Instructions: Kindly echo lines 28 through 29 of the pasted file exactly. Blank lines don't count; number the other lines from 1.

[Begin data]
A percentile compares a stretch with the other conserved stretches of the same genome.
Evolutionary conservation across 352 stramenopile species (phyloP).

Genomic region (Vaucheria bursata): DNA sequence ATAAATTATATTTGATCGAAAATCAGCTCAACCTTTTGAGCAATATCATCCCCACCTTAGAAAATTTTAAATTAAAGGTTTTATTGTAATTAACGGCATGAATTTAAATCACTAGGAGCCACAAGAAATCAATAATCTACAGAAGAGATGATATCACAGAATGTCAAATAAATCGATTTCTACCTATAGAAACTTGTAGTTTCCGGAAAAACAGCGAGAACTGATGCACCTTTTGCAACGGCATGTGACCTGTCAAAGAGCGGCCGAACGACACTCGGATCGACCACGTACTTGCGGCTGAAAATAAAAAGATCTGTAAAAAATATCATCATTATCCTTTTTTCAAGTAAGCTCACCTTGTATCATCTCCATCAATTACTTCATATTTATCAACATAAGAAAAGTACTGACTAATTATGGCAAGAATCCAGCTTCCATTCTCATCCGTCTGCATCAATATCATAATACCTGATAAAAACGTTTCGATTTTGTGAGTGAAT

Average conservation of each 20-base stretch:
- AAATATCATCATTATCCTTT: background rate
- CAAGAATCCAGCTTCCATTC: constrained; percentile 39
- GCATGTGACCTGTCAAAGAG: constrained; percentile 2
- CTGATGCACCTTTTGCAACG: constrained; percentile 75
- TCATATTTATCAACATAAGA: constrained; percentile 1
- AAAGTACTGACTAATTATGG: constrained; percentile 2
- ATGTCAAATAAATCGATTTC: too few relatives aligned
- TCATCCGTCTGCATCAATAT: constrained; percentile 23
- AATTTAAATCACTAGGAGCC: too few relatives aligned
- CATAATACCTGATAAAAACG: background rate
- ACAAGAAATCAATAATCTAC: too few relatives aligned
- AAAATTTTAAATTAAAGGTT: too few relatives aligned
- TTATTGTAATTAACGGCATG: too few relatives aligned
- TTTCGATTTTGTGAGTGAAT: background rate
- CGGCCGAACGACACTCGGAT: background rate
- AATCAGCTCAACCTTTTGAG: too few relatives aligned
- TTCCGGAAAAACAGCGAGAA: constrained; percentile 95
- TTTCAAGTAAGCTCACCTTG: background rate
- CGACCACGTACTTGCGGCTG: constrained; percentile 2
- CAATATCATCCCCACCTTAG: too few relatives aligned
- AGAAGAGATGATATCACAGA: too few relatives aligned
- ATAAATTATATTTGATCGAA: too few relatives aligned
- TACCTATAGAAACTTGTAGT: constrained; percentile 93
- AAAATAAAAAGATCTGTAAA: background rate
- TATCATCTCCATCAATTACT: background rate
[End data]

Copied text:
- AAAATAAAAAGATCTGTAAA: background rate
- TATCATCTCCATCAATTACT: background rate